2)I can't end this post without mentioning dear Frankie boy who has a very nice shaded hiding spot: 
Oh and that green plan off the right of Frankie? That is the first addition to my garden, the plant that started it all: "Early Girl" Tomatoes! 
Thanks for stopping by, 
Emma #1

Friday, January 9, 2015

The Resist Technique

I am not an expert crafter and I don't do video tutorials, yet. But I mentioned in my last blog on Christmas cards that I would show you how I do the "resist technique". So here it is.

The idea of resist is to keep some parts of the paper the original color while allowing ink or paint to color the other parts of the paper. There are many videos on the internet that you can see the resist technique and mine is not unique but it is how I do most of my resist cards. In this first picture, I used green embossing powder on white watercolor paper. In the pictures below demonstrating the process, I used clear embossing powder on white watercolor paper. Watercolor paper is usually thicker and has a texture to it, compared to card stock. Card stock will work for this technique too but if you add too much water, the card stock warps and is harder to use. The watercolor paper I am using is a 140 lbs paper designed to take a lot of water.

Emma #1's Ink Resist Technique: 

Here's what you'll need: 
Large background stamp - I am using Hero Arts Leaves, Branches, and Berries
Watercolor paper or thick card stock - in this case, I chose to make the paper slightly smaller than my card base. The paper is 5" x 4".
Embossing ink pad - I use the VersaMark WaterMark pad
Embossing Powder
Ink - I am using Ripe Persimmons and Mowed Lawn Distress Ink from Ranger
Water sprayer
Some sort of water resistant sheet to work on
Step 1: 
Ink up the background stamp of your choice with embossing ink. It is actually a glue not ink.
 Step 2: 
Place the paper face down on the stamp, making sure not to shift it once it is laid down. 
Place a piece of scrap paper over the top and either rub with your hands or take a brayer and roll it over the paper. This will ensure the pattern is stamped all over the paper. 
 Step 3:
After you remove the paper from the stamp, carefully hold at an angle and pour the embossing powder on the face of the paper. 
As you can see in this picture, the powder should only stick to the paper where the glue from the VersaMark pad is. In some cases, you may find that the powder, which is very fine, will stick to the paper in places you don't want it to. To avoid this, you can either rub your paper before hand with a dryer sheet or buy a small cloth pouch that is filled with corn starch from the craft store. Sometimes they are called "Embossing Buddy" but I don't remember what mine is called; it is an off-brand. 
 Step 4:
Tap off any excess embossing powder and place on a scrap piece of paper. I usually hold the paper up off the table but couldn't in the picture because I have only two hands.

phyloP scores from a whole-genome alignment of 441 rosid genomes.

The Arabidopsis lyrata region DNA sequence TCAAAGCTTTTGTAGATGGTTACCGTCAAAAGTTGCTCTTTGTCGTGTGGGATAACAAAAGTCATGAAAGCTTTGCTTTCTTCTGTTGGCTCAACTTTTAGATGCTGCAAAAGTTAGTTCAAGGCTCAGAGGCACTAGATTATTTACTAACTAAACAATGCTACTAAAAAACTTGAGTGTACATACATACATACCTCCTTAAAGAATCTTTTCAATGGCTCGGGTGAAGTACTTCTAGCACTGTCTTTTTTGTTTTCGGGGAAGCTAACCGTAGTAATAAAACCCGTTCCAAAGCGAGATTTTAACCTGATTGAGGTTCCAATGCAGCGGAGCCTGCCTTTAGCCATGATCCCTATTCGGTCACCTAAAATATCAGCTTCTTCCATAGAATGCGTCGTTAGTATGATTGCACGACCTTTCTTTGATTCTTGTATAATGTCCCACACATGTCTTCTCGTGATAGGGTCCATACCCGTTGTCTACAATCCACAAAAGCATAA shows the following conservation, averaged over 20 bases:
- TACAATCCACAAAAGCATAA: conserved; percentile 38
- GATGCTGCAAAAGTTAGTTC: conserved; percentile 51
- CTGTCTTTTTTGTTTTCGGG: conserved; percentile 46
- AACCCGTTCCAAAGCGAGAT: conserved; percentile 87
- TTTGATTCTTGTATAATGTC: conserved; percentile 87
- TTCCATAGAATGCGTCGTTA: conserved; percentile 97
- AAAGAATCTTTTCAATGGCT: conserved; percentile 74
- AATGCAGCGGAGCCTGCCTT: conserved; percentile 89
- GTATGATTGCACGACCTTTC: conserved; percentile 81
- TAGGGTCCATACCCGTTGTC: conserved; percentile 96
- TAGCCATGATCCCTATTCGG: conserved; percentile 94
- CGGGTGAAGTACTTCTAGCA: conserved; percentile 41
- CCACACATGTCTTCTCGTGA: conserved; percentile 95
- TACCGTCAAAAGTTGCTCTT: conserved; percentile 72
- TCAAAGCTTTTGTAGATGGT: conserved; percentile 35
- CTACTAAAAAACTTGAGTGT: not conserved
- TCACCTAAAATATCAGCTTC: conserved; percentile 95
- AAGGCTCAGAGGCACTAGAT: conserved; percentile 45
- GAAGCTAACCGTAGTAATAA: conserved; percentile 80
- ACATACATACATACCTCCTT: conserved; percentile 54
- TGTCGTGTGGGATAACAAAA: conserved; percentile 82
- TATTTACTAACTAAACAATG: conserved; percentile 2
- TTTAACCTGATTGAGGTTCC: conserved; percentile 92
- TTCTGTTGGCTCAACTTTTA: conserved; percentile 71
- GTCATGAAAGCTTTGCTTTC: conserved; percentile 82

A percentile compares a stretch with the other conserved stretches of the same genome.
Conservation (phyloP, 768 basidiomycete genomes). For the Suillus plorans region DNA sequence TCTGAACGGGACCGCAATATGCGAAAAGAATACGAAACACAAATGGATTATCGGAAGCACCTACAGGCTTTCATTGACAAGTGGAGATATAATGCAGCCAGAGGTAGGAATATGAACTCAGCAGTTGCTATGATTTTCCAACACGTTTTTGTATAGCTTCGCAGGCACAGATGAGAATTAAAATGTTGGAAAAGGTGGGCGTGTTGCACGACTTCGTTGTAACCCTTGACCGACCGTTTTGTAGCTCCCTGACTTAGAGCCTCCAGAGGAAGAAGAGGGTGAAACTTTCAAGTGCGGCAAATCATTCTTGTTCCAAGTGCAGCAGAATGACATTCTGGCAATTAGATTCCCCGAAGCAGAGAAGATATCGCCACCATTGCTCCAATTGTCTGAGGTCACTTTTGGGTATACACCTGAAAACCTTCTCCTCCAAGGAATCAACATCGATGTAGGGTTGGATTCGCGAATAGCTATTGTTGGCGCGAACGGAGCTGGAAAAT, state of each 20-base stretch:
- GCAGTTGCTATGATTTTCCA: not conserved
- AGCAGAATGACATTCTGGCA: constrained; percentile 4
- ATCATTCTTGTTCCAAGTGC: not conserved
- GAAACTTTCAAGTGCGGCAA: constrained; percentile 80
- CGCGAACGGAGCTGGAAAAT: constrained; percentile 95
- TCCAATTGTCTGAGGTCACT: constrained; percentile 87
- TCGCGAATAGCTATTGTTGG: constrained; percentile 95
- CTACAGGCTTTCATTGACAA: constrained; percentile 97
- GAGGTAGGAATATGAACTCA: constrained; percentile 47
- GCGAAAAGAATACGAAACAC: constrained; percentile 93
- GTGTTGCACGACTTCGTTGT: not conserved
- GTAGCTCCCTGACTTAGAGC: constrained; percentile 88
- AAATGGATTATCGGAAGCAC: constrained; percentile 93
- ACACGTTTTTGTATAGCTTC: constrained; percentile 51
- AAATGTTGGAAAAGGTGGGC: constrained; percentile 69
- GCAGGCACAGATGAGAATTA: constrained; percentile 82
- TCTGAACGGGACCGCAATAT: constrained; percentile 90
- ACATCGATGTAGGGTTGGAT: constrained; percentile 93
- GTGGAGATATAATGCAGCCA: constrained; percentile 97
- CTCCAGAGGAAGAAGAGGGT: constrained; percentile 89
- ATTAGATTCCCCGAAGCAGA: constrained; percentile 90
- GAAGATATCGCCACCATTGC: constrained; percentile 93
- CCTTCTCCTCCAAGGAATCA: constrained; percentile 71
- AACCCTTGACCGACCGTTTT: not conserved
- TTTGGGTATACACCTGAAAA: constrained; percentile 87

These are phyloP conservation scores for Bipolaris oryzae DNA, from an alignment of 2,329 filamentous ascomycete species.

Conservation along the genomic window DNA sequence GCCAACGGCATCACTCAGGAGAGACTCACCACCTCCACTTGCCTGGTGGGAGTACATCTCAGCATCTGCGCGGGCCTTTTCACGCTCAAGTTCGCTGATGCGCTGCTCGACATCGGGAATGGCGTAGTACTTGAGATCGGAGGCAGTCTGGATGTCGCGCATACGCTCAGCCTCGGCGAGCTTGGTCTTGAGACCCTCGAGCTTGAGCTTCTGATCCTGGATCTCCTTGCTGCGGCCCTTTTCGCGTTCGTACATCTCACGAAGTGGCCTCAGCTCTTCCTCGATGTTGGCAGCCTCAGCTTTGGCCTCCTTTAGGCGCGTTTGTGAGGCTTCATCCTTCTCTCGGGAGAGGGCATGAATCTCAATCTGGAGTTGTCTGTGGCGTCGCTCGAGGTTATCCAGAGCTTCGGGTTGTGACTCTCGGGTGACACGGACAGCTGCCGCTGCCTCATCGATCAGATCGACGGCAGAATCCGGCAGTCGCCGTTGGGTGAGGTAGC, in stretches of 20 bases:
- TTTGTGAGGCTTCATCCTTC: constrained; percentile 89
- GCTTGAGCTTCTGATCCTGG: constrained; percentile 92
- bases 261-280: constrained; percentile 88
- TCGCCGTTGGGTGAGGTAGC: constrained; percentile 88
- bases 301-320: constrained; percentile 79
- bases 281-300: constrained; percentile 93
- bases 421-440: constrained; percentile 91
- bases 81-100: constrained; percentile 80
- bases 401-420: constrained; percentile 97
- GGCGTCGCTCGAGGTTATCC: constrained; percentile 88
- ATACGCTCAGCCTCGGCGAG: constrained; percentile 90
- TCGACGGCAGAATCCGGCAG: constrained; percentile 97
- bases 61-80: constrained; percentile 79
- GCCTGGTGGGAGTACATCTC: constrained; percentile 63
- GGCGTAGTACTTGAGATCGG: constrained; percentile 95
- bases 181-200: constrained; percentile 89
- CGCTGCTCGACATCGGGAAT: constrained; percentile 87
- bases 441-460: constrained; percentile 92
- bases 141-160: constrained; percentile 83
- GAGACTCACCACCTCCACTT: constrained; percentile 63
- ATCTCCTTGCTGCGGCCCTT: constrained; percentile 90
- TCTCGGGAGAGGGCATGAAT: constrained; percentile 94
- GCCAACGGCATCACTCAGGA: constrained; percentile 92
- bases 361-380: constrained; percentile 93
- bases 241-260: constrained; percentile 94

Move the HeatIT Craft Tool around the paper so you aren't concentrating only one spot. If you heat it too much, the paper will start to burn. 
Once you see all the powder has melted and is now shiny, you are done heating it. Set aside for a moment to cool. 
 Step 5:
With the ink pad, tap it on the waterproof sheet 2-3 times to get some ink on the mat. If you are making more than one card at a time, you can add more ink to mat. 
Spray the ink on the mat with 3-4 sprites from your mister. Don't add too much water, just enough to see it start to bead up. 
Step 6:
Place your watercolor paper embossed side down, covering as much or as little as you wish. 
In this case, I only wanted one side to have the solid green on it so I laid it down, picked it up, then laid it down in a few more small places. 

Step 7:
With your HeatIT Craft tool (or any heat gun) dry the ink completely. 
Then repeat with the next color. 
Color Warning: 

You will also want to know your color combinations because the distress inks are "reactivated" once they get wet so even though I dried the green completely, when I added the red next, the area where the colors mixed turned slightly brown. If you don't want that brown color, you will need to use only one color ink for this technique or chose colors that make a nice color when mixed, like blue and yellow makes green. (In the picture on the right, there is a tag that has the red and green ink as well. I used that tag to pick up the rest of the ink off the sheet so nothing would go to waste. 

Step 8:
Once the paper is completely dry, you can wrap vellum about a half inch up from the bottom and adhere with tape on the back. Then adhere to the card base with quarter inch boarder on each side. 
And there you have it. Emma #1 Ink Resist Technique card. Hope you have the opportunity to make a few cards.

Emma #1